When you’re busting some moves around the kitchen with your little one, you’re doing more than make them giggle – you’re making them more helpful children, according to new research.
A survey carried out by McMaster University in Ontario, Canada, revealed that movement is a fundamental part of music that affects social behaviour from a very young age.
Laura Cirelli, lead author of the new paper – due to be published in an upcoming issue of the Journal of Developmental Science – and fellow doctoral student Kate Einarson analysed the behaviour of 68 babies, many of whom could not yet walk, to see if bouncing in-time to music with another person made them more likely to assist that person.
The study found that 14-month-old babies were much more likely to be helpful and have a stronger bond with an adult after the experience of bouncing up and down in time to music with them.
During the study, some babies were bounced in sync with a researcher standing opposite them while others were bounced at a different tempo. When the song was over, the researcher performed several simple tasks, including drawing a picture with a marker.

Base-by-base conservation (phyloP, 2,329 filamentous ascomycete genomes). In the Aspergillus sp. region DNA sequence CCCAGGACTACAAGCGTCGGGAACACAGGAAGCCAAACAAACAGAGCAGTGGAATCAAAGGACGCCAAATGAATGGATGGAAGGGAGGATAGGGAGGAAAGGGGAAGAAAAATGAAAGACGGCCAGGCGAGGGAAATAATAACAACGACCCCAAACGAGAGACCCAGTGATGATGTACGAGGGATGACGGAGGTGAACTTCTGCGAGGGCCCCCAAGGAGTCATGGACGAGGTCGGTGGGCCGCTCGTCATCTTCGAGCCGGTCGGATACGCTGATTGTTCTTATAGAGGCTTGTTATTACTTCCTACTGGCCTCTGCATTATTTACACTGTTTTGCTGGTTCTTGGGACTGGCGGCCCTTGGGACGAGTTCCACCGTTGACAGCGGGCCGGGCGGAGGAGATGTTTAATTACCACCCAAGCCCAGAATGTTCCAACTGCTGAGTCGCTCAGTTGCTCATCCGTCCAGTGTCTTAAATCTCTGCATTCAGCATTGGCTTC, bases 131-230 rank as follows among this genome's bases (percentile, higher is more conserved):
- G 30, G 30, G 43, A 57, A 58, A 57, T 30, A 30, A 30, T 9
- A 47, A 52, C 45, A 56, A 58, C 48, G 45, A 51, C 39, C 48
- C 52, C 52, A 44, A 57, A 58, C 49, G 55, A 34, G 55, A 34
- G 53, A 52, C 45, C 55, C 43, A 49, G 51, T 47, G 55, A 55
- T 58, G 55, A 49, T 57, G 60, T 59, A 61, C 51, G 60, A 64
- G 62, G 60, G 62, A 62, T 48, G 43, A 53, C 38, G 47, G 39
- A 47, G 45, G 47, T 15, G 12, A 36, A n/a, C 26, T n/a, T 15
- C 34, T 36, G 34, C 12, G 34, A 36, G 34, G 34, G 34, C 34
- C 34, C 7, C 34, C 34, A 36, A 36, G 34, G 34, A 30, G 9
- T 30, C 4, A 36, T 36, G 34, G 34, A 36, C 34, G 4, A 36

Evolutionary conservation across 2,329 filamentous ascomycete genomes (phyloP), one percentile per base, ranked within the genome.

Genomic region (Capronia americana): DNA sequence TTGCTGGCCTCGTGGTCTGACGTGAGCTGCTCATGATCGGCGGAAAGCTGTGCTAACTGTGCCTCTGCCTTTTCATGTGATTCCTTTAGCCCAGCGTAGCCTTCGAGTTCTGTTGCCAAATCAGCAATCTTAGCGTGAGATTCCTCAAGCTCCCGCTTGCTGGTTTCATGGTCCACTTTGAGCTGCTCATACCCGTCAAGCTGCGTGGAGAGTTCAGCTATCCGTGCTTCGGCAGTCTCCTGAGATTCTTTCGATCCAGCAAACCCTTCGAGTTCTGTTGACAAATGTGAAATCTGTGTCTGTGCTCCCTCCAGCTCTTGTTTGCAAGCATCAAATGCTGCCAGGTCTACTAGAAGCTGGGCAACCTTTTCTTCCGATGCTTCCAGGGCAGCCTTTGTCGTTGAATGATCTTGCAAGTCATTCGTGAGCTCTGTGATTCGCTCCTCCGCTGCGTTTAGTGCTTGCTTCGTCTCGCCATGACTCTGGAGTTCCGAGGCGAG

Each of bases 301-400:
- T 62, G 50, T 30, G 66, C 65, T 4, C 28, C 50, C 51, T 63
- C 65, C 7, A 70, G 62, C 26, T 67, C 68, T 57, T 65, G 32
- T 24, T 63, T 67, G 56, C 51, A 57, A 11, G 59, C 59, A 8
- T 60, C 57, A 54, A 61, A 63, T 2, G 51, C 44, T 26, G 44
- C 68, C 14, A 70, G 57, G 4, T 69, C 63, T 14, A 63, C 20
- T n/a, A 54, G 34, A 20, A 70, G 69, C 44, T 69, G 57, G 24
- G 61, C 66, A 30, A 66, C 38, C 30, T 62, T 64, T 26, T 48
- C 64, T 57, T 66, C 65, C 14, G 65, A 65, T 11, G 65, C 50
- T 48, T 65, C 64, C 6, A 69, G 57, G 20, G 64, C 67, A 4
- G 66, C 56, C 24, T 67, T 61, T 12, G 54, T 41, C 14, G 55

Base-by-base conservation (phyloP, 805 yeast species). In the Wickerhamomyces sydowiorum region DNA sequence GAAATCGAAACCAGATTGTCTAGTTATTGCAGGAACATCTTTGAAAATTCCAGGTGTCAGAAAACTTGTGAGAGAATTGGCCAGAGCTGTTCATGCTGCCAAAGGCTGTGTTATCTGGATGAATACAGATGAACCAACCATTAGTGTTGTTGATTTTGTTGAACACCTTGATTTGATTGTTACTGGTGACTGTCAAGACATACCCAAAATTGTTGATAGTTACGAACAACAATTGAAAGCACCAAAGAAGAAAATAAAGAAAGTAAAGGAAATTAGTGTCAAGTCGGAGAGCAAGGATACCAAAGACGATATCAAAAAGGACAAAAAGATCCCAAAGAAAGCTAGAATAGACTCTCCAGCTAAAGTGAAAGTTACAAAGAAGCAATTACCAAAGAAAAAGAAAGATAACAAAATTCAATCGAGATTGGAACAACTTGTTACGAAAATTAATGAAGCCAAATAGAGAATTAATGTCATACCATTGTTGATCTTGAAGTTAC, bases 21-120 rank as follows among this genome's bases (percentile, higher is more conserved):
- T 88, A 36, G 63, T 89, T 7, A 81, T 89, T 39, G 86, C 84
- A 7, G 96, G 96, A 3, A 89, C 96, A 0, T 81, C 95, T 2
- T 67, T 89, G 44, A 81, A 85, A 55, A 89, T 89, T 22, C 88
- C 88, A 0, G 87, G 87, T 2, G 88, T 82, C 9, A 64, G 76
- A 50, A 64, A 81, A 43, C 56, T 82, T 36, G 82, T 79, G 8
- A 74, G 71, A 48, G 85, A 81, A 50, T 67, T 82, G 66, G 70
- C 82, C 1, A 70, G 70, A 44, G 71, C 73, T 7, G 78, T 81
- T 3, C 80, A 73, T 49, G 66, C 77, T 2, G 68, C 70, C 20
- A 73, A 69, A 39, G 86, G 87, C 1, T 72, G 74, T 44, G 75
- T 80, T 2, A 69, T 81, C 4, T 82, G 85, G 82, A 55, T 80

While drawing she would pretend to drop the marker to see whether the infant would pick it up and hand it back to her – a test of altruism in babies.
The babies who bounced in time to the music with the researcher were much more likely to pick up the object and pass it back, compared to infants who had been bounced at a different tempo to the researcher.
So next time Pharell Williams’s Happy comes on, pick up your little one and have a dance to the music – the bond between you will be stronger for it.
Does your little one love a dance? Comment below!